"13. During the period in which the individual defendants were employed by plaintiff, plaintiff performed services, prepared estimates or bids, did preliminary work or work preparatory to bidding or made analyses of plans and specifications or aided in the preparation of layouts, preliminary budgets or estimates on the following jobs: [Then followed a list of nine job sites not repeated here.]

"14. The individual defendants knew that while they were in the employ of plaintiff, plaintiff was working or preparing for the aforementioned jobs. The individual defendants and each of them either were aware of or performed work on the aforementioned jobs on behalf of plaintiff."

The complaint further alleged that subsequent to leaving the employment of Summit and joining Associated, the individual defendants sought to bid on certain of the stated jobs; that the actions of the individual defendants are in breach of fiduciary obligations owed to Summit; that if the individual defendants, acting through Associated, were permitted to continue, they would cause irreparable harm to Summit in that it would be deprived of considerable time and personal financial resources expended in connection with the aforementioned jobs; and that it had the right to be free from concern that information gathered by Summit and available to defendants while in Summit's employ, "may" be used by defendants in competition with Summit.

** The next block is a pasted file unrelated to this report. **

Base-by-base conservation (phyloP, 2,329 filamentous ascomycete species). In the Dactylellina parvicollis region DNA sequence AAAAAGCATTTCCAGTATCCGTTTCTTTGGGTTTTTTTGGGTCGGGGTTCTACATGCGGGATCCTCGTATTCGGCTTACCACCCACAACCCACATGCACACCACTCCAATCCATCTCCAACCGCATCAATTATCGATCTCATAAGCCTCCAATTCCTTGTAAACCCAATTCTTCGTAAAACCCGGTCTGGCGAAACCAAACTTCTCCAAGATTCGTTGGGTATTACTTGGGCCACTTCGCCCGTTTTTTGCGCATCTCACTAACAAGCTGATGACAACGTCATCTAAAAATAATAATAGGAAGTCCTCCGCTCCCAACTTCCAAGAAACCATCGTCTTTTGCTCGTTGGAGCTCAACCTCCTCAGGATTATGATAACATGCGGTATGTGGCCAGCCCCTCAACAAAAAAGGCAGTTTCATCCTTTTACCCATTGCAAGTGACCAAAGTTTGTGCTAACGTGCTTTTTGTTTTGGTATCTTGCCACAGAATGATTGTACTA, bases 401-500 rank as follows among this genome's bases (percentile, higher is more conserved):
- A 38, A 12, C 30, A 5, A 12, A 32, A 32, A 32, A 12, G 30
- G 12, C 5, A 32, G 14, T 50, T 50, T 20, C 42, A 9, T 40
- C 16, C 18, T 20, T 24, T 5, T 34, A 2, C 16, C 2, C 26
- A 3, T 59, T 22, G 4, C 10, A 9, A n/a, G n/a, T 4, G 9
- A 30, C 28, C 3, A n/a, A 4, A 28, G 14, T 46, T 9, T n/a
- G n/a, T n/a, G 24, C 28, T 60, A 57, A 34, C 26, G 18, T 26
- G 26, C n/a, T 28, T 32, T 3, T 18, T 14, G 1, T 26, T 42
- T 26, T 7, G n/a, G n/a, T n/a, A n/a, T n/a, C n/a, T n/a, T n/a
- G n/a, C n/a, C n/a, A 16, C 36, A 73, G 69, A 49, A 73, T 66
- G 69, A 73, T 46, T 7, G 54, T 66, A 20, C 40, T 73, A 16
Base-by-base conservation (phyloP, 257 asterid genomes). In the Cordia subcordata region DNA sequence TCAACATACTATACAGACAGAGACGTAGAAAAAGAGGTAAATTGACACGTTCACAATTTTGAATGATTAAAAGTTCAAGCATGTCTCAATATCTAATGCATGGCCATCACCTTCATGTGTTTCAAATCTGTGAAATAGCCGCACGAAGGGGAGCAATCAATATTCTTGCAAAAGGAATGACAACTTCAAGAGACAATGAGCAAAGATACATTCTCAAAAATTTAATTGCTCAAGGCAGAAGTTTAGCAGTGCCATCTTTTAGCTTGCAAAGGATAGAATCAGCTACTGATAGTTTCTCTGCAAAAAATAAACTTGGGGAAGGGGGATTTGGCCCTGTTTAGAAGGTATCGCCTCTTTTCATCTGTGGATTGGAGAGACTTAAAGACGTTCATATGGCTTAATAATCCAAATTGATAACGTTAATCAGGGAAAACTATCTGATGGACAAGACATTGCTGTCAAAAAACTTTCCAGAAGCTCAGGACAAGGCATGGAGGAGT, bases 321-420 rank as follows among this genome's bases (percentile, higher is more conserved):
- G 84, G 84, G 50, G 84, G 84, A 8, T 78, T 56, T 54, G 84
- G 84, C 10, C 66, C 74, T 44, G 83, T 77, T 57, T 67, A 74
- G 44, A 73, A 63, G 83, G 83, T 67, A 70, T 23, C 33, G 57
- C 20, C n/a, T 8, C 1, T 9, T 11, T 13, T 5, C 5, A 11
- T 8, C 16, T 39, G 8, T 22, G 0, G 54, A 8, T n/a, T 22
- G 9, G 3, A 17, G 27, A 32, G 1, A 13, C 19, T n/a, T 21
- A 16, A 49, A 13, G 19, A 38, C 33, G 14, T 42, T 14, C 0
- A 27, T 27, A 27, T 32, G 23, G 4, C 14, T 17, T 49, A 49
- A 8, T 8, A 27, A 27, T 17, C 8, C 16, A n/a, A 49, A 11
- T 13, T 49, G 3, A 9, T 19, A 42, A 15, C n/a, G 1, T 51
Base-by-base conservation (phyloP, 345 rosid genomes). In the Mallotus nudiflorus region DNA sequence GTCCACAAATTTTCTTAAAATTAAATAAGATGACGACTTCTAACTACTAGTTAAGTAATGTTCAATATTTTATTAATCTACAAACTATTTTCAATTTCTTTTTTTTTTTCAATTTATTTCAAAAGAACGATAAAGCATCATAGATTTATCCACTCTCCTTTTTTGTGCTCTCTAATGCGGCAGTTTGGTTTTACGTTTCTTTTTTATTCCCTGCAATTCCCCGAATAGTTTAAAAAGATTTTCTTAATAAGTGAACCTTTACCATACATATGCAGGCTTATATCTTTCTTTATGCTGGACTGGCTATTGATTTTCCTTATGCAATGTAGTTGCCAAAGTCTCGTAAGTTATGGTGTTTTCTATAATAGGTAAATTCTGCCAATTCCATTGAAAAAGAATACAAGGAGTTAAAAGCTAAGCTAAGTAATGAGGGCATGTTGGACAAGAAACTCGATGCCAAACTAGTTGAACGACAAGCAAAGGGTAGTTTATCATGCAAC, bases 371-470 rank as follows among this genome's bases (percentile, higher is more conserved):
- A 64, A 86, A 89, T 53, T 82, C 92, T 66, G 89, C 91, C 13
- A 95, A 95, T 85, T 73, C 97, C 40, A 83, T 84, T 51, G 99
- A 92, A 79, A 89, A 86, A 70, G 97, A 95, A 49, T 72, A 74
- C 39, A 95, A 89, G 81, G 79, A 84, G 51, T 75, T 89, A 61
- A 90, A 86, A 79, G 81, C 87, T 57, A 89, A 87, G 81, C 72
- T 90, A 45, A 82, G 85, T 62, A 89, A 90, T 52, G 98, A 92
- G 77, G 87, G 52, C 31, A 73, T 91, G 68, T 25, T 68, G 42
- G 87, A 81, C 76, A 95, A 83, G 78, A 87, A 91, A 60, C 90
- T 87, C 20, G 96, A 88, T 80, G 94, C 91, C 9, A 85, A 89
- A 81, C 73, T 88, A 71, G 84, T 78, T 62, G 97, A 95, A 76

The complaint's prayer for relief, in pertinent part, sought the issuance of a preliminary injunction, restraining and enjoining defendants from seeking to obtain for Associated or themselves, any of the nine enumerated jobs listed in the complaint.

By way of answer, defendants, in pertinent part, denied Summit's allegations that Viola Berglund had been Summit's chief clerical employee and that Troy Finley had been Summit's general superintendent in the field; that defendants were "key supervisory or managing personnel" of Summit, who had knowledge of all of Summit's jobs in process, layouts thereon, estimates on bidding therefor, procedures and clientele, and that, as employees, Summit's corporate records, at all times, had been available to the individual defendants; and that, sometime prior to December, 1972, Wilbert and Howard Mayrent had acquired Associated.